Oreskes's paper -- which claimed to comprehensively examine all articles in a scientific database with the keywords "climate change" -- is nonsense. As FP readers know, for the last 18 months I have been profiling scientists who disagree with the UN panel's position. My Deniers series, which now runs to some 40 columns, describes many of the world's most prominent scientists. They include authors or reviewers for the UN panel (before they quit in disgust). They even include the scientist known as the father of scientific climatology, who is recognized as being the most cited climatologist in the world. Yet somehow Oreskes missed every last one of these exceptions to the presumed consensus, and somehow so did the peer reviewers that Science chose to evaluate Oreskes's work.

When Oreskes's paper came out, it was immediately challenged by science writers and scientists alike, one of them being Benny Peiser, a prominent U.K. scientist and publisher of CCNet, an electronic newsletter to which I and thousands of others subscribe. CCNet daily circulates articles disputing the conventional wisdom on climate change. No publication better informs readers about climate-change controversies, and no person is better placed to judge informed dissent on climate change than Benny Peiser.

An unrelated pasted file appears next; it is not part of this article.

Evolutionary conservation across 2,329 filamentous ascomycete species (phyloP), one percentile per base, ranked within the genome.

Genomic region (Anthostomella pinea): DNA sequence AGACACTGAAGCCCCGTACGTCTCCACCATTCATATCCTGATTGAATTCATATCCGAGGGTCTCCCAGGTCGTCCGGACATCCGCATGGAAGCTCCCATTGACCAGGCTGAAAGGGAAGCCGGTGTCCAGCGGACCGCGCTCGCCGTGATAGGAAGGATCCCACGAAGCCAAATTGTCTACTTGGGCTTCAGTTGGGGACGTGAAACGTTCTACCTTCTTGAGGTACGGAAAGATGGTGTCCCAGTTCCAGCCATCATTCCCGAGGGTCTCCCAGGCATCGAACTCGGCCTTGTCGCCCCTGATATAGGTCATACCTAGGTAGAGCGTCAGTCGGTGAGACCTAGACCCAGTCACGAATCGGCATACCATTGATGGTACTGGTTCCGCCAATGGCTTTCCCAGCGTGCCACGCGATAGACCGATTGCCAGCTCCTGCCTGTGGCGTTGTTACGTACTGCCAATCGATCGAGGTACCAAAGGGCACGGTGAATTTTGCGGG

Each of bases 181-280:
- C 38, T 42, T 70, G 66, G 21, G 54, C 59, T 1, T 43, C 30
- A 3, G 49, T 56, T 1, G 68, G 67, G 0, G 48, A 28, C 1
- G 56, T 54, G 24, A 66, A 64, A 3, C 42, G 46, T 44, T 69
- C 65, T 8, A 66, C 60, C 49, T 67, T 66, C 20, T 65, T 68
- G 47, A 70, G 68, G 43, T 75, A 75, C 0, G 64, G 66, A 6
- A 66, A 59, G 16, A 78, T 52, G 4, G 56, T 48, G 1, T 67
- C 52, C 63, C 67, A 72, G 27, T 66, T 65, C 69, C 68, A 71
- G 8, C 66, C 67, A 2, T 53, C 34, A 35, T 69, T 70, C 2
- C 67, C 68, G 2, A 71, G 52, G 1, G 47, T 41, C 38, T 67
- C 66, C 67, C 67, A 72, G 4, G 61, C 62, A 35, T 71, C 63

For this reason, when visiting Oreskes's page on Wikipedia several weeks ago, I was surprised to read not only that Oreskes had been vindicated but that Peiser had been discredited. More than that, the page portrayed Peiser himself as having grudgingly conceded Oreskes's correctness.

Upon checking with Peiser, I found he had done no such thing. The Wikipedia page had misunderstood or distorted his comments. I then exercised the right to edit Wikipedia that we all have, corrected the Wikipedia entry, and advised Peiser that I had done so.

Peiser wrote back saying he couldn't see my corrections on the Wikipedia page. Had I neglected to save them

after editing them, I wondered. I made the changes again, and this time confirmed that the changes had been saved. But then, in a twinkle, they were gone again! I made other changes. And others. They all disappeared shortly after they were made.